The submarine sandwich is one of those interesting types of food which every city claims as its own unique creation.
When I was in Brunswick, Georgia, I was told that the submarine sandwich was invented in Brunswick during the Second World War. Apparently, the town was producing about 4 Liberty ships each month. The construction workers were too busy to stop for lunch, so a few different local shops invented and began delivering "submarine sandwiches" to them. After the war ended, about 16,000 contract workers left Brunswick, spreading the new sandwich throughout America.
A few years later, I heard the same story in Portland, Maine.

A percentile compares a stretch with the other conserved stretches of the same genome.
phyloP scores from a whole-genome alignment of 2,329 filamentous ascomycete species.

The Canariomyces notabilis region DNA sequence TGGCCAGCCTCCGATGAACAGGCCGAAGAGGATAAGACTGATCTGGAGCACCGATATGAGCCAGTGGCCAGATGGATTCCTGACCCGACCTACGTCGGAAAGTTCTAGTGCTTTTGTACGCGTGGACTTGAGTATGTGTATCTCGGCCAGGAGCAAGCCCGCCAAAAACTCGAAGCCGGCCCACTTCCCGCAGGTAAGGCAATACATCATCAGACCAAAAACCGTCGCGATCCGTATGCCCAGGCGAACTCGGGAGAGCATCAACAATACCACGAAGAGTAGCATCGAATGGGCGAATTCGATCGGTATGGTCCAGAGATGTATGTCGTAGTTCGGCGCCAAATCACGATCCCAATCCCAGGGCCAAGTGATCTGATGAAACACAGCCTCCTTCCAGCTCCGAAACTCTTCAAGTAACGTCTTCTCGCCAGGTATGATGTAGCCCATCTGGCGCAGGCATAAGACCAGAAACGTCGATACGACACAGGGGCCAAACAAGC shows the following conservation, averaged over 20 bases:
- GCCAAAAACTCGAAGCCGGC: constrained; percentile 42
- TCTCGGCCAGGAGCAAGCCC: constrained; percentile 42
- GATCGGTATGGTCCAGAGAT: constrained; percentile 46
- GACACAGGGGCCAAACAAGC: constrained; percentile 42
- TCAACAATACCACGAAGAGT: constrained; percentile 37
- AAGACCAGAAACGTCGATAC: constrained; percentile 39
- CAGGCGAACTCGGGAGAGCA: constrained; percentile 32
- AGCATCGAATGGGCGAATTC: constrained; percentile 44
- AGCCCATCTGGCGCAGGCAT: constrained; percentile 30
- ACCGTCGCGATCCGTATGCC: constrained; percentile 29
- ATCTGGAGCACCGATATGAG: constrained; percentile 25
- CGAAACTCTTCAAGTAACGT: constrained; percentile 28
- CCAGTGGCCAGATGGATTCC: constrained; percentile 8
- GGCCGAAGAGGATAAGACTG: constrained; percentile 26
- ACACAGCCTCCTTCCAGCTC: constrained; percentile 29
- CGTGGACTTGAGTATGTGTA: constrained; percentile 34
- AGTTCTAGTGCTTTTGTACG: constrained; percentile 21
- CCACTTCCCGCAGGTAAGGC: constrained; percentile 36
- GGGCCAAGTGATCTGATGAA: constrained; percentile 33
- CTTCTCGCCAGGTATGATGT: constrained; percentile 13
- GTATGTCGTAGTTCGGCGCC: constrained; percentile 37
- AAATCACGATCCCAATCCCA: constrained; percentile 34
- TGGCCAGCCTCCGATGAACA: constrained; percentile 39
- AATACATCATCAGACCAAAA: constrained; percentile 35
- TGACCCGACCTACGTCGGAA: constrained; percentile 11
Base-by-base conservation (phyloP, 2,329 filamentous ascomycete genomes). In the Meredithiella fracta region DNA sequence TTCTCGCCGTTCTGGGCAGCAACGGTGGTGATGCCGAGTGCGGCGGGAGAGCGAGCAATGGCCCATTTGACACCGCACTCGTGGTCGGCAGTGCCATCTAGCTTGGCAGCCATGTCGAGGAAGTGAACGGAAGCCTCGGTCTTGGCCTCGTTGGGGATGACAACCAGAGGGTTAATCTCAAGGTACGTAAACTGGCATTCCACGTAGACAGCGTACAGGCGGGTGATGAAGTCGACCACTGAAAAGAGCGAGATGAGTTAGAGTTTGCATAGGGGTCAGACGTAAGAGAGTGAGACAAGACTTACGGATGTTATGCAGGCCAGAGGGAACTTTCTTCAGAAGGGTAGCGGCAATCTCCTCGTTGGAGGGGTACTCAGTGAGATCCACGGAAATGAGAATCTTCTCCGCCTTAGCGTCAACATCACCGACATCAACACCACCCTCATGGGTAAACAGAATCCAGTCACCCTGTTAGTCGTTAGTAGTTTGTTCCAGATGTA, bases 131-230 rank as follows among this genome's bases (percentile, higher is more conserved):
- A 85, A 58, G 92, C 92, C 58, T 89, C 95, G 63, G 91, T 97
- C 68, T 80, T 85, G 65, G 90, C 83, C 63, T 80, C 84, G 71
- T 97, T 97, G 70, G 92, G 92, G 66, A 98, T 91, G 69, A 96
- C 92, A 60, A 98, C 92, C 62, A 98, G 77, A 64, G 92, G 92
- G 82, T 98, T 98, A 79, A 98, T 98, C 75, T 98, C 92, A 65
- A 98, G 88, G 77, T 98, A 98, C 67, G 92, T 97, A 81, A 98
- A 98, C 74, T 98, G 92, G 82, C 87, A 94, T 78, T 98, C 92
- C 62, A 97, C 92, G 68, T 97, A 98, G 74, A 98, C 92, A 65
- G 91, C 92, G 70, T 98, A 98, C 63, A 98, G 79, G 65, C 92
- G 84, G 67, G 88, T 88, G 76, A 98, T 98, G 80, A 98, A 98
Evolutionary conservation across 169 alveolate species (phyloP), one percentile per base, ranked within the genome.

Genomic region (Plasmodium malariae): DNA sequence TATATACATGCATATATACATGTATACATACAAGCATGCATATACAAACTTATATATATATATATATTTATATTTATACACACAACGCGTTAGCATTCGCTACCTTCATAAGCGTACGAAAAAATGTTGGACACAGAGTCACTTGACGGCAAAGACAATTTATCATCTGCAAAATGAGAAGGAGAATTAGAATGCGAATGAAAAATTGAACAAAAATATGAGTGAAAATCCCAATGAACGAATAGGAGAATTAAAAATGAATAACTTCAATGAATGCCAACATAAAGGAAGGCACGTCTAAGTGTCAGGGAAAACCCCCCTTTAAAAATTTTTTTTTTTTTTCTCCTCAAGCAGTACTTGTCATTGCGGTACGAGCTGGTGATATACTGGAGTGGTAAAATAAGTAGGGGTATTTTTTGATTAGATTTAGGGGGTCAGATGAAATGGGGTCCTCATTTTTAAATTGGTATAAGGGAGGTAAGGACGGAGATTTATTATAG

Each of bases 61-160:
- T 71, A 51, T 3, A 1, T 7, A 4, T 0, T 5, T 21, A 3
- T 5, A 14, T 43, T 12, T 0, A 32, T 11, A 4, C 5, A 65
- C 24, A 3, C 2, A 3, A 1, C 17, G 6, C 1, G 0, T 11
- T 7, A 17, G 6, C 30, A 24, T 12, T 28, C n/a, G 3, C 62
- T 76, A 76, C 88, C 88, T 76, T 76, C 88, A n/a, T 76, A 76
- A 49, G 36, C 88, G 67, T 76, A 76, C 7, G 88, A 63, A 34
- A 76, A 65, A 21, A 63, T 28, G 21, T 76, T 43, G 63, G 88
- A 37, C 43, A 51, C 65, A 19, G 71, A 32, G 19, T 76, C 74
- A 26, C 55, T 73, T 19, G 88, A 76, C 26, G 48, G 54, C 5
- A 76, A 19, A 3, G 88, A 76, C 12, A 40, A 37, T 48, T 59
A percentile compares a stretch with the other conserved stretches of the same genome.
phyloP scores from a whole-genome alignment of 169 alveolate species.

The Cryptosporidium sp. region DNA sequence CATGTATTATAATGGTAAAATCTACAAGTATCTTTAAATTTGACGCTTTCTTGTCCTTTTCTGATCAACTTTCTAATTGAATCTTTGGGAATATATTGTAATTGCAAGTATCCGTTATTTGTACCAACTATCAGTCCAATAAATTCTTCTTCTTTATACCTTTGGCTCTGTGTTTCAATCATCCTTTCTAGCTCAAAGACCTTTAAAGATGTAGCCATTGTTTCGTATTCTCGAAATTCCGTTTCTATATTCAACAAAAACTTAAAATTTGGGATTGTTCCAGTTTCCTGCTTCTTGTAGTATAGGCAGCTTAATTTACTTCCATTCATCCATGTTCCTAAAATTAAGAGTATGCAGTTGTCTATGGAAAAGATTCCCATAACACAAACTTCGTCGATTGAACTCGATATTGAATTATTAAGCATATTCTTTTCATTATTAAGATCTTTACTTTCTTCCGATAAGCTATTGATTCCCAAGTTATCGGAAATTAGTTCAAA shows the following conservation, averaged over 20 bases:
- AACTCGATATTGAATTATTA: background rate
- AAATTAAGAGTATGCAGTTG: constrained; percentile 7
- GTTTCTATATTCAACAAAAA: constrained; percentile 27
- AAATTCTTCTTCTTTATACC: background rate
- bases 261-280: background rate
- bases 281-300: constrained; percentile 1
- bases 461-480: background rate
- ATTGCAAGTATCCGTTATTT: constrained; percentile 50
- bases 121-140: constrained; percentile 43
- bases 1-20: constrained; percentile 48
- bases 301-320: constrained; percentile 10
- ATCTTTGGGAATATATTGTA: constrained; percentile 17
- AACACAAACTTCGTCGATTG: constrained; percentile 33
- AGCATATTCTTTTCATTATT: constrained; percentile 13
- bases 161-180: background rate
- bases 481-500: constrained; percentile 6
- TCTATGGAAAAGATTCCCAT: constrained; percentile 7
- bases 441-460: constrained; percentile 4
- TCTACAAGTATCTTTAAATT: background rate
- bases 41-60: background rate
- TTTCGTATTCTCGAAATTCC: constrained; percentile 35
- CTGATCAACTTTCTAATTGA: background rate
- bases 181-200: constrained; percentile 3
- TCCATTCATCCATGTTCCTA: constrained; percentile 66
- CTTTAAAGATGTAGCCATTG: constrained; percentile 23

There's even more explanations for the invention of sandwiches similar in design to the modern submarine sandwich, like the hoagie:
The most widely accepted story centers on an area of Philadelphia known as Hog Island, which was home to a shipyard during World War I (1914-1918). The Italian immigrants working there would bring giant sandwiches made with cold cuts, spices, oil, lettuce, tomatoes, onions, and peppers for their lunches. These workers were nicknamed “hoggies.” Over the years, the name was attached to the sandwiches, but under a different spelling.
whatscookingamerica.net, "History of Hoagies, Submarine Sandwiches, Po' Boys Sandwiches, Dagwood Sandwiches, & Italian Sandwiches"
I imagine that a similarly colorful story could be told for each of the different regional versions of the submarine sandwich. Instead of having one origin, the submarine sandwich appears to be one of those original memes, the sort we are born with. In The Hitchhiker's Guide to the Galaxy trilogy, Douglas Adams discusses Gin and Tonic as another food based meme.